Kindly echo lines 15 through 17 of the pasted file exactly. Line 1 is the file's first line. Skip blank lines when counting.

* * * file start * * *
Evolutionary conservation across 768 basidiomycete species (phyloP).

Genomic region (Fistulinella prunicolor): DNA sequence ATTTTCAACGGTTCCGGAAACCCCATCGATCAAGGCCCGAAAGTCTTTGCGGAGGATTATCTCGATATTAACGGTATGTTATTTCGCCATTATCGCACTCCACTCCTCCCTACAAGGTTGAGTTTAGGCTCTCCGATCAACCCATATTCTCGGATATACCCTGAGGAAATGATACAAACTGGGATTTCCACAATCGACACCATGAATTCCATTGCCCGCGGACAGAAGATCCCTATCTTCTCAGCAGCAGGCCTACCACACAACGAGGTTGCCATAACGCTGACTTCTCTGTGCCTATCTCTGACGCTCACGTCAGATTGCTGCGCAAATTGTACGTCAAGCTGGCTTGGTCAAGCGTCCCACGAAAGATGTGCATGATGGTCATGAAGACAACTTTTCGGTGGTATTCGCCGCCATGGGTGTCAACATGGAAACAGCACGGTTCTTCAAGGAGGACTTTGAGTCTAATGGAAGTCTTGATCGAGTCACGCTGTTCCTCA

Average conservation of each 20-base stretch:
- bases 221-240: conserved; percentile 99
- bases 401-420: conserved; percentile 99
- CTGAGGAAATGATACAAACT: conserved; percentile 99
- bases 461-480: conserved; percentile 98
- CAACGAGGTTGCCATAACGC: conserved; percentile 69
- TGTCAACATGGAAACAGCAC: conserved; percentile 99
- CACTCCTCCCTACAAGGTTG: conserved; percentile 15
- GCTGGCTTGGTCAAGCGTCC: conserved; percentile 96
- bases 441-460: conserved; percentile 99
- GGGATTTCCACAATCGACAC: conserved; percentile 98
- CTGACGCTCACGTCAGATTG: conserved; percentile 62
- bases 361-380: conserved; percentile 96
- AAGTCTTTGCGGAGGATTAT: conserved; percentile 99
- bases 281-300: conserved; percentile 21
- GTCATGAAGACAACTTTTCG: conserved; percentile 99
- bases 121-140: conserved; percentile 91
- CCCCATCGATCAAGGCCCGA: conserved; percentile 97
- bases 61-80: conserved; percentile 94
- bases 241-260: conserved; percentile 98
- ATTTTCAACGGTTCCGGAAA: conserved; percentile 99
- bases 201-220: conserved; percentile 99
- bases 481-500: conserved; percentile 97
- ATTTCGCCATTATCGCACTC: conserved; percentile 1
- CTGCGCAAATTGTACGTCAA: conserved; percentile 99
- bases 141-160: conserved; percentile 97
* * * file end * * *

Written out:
- bases 361-380: conserved; percentile 96
- AAGTCTTTGCGGAGGATTAT: conserved; percentile 99
- bases 281-300: conserved; percentile 21